-another consequence of the mistake i made here
- That must be the most bad ass DIY Z axis i have seen on single gantry machine , OTT but make me proud and smiling when i look at it, so i assume it was worth it , did i say it looks like a missile ready to launch ?
See that big, no - huge mill vice? Thats a gift from Jeff for the build. have to rethink this and that for the bed. I never imagined i will have some day such a beauty. On other hand its not fair some people to have 3 of them
Last edited by Boyan Silyavski; 01-04-2015 at 02:53 PM.
Well done sylyavski! That Z looks VERY strong, I like it a lot.
You sir are raising the bar for all of us :)
Don't get the point of 2 ballscrews on Z axis Boyan but it sure looks Cool.!. . . Mega OTT but very Cool.
I will explain. So people don't get over excited and start doing machine with double ball screw assemblies on the Z . As i said i will not do that again.
First i wanted to use a pneumatic hammer to shape the 1mm metal sheet. So i thought better 2 ball nut assemblies than just double ball screw nut, cause so the vibration will be spread on 4 fixed ball screw supports instead of 2.
Then as we spoke it became clear that 1 ball nut assembly is ok, especially if fit with double ball nut.It also became clear that maybe i will not use at all the hammer but make separate machine.
But i saw that because of the Z rail length /i had them already/ i will loose Z travel, don't remember exactly but instead of 200 it was to be 160. Or i had to change this and that and move the upper bearing blocks on the Z plate too much down, which would make pointless the so strong Z box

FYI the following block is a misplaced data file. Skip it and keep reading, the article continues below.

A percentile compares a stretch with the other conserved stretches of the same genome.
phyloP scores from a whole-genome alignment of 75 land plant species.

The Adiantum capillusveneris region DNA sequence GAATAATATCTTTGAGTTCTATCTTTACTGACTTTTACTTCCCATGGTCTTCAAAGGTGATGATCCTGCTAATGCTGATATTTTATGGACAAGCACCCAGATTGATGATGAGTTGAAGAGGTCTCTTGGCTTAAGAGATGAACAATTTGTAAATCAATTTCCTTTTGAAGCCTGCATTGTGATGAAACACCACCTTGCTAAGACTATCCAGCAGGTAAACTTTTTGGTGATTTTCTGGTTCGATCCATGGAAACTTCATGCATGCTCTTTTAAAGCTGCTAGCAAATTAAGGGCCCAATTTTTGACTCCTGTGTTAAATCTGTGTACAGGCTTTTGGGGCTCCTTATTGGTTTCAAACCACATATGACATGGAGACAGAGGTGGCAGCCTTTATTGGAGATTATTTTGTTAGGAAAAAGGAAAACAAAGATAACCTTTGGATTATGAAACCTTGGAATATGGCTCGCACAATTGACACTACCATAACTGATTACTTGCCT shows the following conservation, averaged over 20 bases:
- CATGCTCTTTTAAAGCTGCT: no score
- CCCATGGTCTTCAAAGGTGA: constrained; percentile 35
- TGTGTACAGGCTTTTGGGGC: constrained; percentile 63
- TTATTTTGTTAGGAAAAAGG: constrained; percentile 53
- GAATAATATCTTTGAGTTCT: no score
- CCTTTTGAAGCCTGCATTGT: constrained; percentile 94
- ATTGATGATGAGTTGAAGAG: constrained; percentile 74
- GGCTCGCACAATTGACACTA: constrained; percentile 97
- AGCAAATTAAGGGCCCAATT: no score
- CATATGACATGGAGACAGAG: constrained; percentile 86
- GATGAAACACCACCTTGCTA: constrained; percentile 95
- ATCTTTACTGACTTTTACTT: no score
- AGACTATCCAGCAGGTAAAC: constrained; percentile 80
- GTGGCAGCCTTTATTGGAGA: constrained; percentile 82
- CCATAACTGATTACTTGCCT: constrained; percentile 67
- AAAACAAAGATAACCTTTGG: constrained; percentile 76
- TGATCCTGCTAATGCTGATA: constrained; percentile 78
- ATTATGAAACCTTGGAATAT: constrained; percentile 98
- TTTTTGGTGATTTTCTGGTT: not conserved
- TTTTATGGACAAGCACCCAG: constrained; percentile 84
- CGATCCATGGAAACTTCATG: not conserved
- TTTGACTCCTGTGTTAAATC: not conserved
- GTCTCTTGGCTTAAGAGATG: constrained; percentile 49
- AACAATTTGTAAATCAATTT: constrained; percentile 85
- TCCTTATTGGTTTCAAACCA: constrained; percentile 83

And as all was designed for 200mm travel i decided to live with the 2 ball screws
So yeah, it was a mistake , not a design wonder, just cost me 1 ball screw more. One year ago i had no idea how big can be 2505 screw, how angular contact bearings work, that i could have made custom end supports and so on. Slowly evolving...
There are also some other small mistakes on the gantry design that i would not repeat, most of them are OTT because of the hammer idea. Not that big mistakes but unnecessary waste of time and energy. I know now how to make all much simpler and faster. Same strong.
Last edited by Boyan Silyavski; 02-04-2015 at 05:16 AM.
Brings back memories...
Anyway. How have you ensured alignment of the Z-rails - both their spacing (parallel to Y) and parallelism? I can't see any features for alignment, so either you milled reference edges in after assembly, spent time with a DTI and straight edge, or (I doubt) didn't do it? It almost looks like the spindle is just clamped by the plates with the arc-section cutout? If so I'd be a bit concerned about maintaining the accuracy of the rail alignment.
Either way, as you implied, in general it's more economical to use a larger ballscrew (or larger rails) than multiples *unless* the spacing of the linear bearings is such that racking is an issue. I mentioned it here regarding rails and stiffness, but similar reasoning applies to ballscrews.
Last edited by Jonathan; 02-04-2015 at 10:05 AM.